En Espa—ol

Q. Who is Mr. Smarty Plants?

A: There are those who suspect Wildflower Center volunteers are the culpable and capable culprits. Yet, others think staff members play some, albeit small, role. You can torture us with your plant questions, but we will never reveal the Green Guru's secret identity.

Help us grow by giving to the Plant Database Fund or by becoming a member

Did you know you can access the Native Plant Information Network with your web-enabled smartphone?

Share

Ask Mr. Smarty Plants

Ask Mr. Smarty Plants is a free service provided by the staff and volunteers at the Lady Bird Johnson Wildflower Center.

Search Smarty Plants
    
 
See a list of all Smarty Plants questions
Can't find the answer in our existing FAQs, submit a question to Mr. Smarty Plants.
Need help with plant identification, visit the plant identification page.
 
rate this answer
1 rating

Wednesday - September 06, 2006

From: Aguanga, CA
Region: California
Topic: Deer Resistant
Title: Determining best time to harvest deer grass seeds in California
Answered by: Nan Hampton

QUESTION:

When is the best time to harvest deer grass seeds at about 4,000 feet in southern Riverside County California??

ANSWER:

To ensure that the greatest percentage of seeds you collect are viable, you need to harvest them when they are fully mature—ideally, just before they would naturally drop from the plant. Exactly when the plants bloom and the seeds mature depends on the local environmental conditions where the plants are growing. According to the Jepson Flora Project at the University of California Berkeley, the bloom period is June-September. With no firsthand knowledge of the climatic conditions of the area where you want to collect, I can't make any definitive predictions about when the seeds will be ready to collect. However, assuming that they are blooming or have already bloomed by the first part of September, you should be monitoring your plants by now to determine when the seeds are beginning to turn brown and harden.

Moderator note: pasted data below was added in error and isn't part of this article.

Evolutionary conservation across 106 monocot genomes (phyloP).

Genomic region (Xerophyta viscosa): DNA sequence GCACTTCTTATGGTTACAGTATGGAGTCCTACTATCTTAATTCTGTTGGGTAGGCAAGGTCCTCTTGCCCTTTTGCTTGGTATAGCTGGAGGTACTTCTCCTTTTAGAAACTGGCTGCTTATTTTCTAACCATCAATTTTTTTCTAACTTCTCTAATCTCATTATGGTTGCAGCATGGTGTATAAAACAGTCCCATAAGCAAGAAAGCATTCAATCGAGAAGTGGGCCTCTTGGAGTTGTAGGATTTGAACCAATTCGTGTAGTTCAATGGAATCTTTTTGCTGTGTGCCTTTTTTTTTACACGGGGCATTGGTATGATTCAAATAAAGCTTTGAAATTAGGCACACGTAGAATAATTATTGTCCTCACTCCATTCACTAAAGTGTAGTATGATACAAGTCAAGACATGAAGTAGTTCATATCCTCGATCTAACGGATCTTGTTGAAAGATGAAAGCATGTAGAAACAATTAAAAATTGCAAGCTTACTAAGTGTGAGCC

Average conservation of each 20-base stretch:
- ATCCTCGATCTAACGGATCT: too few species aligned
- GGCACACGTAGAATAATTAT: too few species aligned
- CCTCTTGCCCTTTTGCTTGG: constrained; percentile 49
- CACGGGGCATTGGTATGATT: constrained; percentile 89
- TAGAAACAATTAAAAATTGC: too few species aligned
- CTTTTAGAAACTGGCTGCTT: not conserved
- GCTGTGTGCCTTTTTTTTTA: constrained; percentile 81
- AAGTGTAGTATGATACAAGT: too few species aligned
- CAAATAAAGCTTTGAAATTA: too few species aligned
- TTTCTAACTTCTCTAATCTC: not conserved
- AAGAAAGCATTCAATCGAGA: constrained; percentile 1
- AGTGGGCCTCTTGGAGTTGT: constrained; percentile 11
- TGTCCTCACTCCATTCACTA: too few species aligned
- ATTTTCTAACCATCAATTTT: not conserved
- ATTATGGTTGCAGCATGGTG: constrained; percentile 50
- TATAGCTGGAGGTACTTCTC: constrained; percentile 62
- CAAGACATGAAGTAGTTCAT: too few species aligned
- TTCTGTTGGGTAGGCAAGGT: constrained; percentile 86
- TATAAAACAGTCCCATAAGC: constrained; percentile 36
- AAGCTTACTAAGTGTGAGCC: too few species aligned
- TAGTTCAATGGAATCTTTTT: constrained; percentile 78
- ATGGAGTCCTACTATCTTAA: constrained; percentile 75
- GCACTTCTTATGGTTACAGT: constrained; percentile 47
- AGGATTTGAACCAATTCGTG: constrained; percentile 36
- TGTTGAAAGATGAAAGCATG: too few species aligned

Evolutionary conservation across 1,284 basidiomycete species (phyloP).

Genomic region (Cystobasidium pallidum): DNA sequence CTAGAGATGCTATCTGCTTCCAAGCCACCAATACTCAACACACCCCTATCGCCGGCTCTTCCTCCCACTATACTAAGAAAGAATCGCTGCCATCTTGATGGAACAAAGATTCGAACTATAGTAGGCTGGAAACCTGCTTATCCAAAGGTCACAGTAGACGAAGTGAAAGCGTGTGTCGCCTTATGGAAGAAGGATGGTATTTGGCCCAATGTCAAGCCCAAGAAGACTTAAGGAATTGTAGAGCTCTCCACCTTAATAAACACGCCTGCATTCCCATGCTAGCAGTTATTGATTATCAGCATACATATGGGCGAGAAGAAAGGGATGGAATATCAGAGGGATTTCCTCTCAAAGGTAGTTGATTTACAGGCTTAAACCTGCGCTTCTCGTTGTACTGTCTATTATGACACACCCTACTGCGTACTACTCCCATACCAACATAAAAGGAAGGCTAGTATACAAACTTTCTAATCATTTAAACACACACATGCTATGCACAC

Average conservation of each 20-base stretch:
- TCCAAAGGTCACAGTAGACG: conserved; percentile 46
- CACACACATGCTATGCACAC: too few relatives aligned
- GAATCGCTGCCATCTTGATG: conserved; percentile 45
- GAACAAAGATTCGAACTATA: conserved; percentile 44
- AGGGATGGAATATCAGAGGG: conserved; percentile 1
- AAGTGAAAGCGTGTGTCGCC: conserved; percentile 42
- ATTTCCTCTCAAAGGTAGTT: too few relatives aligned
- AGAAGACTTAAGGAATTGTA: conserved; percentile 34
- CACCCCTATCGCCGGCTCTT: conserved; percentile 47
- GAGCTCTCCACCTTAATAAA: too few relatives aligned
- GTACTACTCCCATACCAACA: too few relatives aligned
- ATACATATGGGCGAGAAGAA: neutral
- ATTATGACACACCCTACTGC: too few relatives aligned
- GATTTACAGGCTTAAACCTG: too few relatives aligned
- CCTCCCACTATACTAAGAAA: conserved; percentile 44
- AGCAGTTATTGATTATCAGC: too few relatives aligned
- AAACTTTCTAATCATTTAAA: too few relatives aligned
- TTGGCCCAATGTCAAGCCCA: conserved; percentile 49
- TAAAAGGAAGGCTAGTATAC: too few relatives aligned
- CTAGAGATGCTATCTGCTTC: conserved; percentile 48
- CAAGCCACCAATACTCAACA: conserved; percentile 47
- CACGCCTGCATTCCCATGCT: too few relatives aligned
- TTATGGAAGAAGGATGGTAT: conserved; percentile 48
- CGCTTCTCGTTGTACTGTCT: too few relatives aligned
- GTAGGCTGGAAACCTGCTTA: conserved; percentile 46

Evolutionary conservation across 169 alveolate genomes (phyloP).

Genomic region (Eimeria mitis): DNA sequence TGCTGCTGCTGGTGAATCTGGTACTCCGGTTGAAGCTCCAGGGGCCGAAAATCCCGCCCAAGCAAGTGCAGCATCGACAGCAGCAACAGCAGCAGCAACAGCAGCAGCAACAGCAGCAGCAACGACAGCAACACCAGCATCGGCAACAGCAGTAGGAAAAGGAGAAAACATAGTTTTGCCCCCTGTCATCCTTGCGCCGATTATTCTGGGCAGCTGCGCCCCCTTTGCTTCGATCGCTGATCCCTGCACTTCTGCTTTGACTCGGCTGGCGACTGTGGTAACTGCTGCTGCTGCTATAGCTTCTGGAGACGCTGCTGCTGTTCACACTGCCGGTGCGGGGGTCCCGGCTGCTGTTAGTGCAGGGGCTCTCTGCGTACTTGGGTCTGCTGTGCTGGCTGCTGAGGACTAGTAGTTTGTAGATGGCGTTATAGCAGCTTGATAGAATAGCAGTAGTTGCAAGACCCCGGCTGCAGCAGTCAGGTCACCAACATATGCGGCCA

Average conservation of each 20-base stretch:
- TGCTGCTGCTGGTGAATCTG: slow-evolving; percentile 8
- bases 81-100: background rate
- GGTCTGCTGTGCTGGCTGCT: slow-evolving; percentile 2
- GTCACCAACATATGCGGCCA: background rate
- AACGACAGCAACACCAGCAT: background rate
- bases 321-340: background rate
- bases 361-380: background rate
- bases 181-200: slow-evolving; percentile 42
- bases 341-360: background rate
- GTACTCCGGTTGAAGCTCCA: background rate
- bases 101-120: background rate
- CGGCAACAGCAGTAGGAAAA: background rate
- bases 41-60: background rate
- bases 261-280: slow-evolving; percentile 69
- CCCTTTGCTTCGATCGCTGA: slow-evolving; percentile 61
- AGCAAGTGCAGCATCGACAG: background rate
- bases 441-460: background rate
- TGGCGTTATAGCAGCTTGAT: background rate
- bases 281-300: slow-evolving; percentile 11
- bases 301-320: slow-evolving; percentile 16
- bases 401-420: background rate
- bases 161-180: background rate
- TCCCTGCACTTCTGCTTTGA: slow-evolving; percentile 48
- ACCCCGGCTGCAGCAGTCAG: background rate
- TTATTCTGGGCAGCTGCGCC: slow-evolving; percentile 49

One method that can be used for collecting the seeds is to cut the seed stalk and turn the stalk head into a container, such as a bucket, and then shake the ripe seeds into the container.

 

More Deer Resistant Questions

Deer resistant native plants for Eagle Scout project in Urbandale IA
April 27, 2013 - Mr. Smarty Plants, My son is planning his Eagle Scout Project doing some landscaping for the Iowa Primate Learning Sanctuary. The facility has asked him to use only plants native to Iowa. Can you su...
view the full question and answer

Deer-resistant groundcover under pine trees
June 07, 2008 - what kind of ground covering can be planted under pine trees (acid soil) that the deer will not eat and will not attract bees?
view the full question and answer

Deer resistance of maple leaf viburnum in Austin
November 20, 2009 - Looking on the Texas Plant Information Database for Maple Leaf Viburnum, I donít find any information about deer (whitetail or axis, southern edge of Edwards Plateau) resistance. Other sites give mixe...
view the full question and answer

Wildflowers for deer resistance, low sun, granite gravel soil
March 21, 2007 - We live on Lake Buchanan in the Texas Hill country. What would you suggest for a flowerbed next to the house: north exposure, deer resistant, blooming, shaded by a live oak, granite gravel soil. Tha...
view the full question and answer

What plants are the most deer resistant in Connecticut?
May 13, 2009 - Please advise me as to what plants are the most deer resistant and native to Wilton, CT. Most importantly, what evergreen shrubs and perennials will best survive?
view the full question and answer

Smarty Plants's Facebook profile Support the Wildflower Center by Donating Online or Becoming a Member today.

Mr. Smarty Plants wants you to be his Facebook friend. Click the Facebook icon to add yourself to Mr. Smarty Plants list of friends.
E-NEWSLETTER | BECOME A MEMBER | DONATE NOW | MEDIA | SITEMAP
© 2014 Lady Bird Johnson Wildflower Center